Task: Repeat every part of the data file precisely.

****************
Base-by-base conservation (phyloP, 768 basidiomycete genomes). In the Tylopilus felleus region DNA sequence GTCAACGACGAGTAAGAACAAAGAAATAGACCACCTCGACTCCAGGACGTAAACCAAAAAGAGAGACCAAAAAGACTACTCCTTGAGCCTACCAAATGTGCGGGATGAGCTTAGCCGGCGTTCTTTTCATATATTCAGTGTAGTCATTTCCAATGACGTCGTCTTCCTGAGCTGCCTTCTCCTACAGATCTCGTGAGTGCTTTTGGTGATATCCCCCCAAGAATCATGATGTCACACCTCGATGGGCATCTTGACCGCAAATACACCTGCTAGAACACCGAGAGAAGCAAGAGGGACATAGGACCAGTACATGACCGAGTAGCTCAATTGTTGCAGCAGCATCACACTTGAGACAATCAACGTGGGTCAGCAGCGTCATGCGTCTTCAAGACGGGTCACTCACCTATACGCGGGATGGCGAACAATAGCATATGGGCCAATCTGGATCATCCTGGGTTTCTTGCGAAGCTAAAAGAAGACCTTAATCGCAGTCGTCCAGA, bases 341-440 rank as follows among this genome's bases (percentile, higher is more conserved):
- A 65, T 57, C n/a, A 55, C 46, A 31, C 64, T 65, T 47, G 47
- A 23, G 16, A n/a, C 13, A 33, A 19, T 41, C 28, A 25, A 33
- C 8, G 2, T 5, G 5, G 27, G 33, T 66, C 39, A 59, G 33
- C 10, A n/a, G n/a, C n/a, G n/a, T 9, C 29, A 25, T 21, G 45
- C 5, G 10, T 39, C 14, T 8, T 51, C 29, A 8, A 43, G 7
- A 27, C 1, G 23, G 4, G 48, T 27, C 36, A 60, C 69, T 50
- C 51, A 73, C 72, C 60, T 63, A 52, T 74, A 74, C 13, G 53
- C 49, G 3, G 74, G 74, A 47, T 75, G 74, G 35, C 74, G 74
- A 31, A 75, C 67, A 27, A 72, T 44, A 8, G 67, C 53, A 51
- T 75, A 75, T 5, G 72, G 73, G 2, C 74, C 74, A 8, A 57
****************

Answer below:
Base-by-base conservation (phyloP, 768 basidiomycete genomes). In the Tylopilus felleus region DNA sequence GTCAACGACGAGTAAGAACAAAGAAATAGACCACCTCGACTCCAGGACGTAAACCAAAAAGAGAGACCAAAAAGACTACTCCTTGAGCCTACCAAATGTGCGGGATGAGCTTAGCCGGCGTTCTTTTCATATATTCAGTGTAGTCATTTCCAATGACGTCGTCTTCCTGAGCTGCCTTCTCCTACAGATCTCGTGAGTGCTTTTGGTGATATCCCCCCAAGAATCATGATGTCACACCTCGATGGGCATCTTGACCGCAAATACACCTGCTAGAACACCGAGAGAAGCAAGAGGGACATAGGACCAGTACATGACCGAGTAGCTCAATTGTTGCAGCAGCATCACACTTGAGACAATCAACGTGGGTCAGCAGCGTCATGCGTCTTCAAGACGGGTCACTCACCTATACGCGGGATGGCGAACAATAGCATATGGGCCAATCTGGATCATCCTGGGTTTCTTGCGAAGCTAAAAGAAGACCTTAATCGCAGTCGTCCAGA, bases 341-440 rank as follows among this genome's bases (percentile, higher is more conserved):
- A 65, T 57, C n/a, A 55, C 46, A 31, C 64, T 65, T 47, G 47
- A 23, G 16, A n/a, C 13, A 33, A 19, T 41, C 28, A 25, A 33
- C 8, G 2, T 5, G 5, G 27, G 33, T 66, C 39, A 59, G 33
- C 10, A n/a, G n/a, C n/a, G n/a, T 9, C 29, A 25, T 21, G 45
- C 5, G 10, T 39, C 14, T 8, T 51, C 29, A 8, A 43, G 7
- A 27, C 1, G 23, G 4, G 48, T 27, C 36, A 60, C 69, T 50
- C 51, A 73, C 72, C 60, T 63, A 52, T 74, A 74, C 13, G 53
- C 49, G 3, G 74, G 74, A 47, T 75, G 74, G 35, C 74, G 74
- A 31, A 75, C 67, A 27, A 72, T 44, A 8, G 67, C 53, A 51
- T 75, A 75, T 5, G 72, G 73, G 2, C 74, C 74, A 8, A 57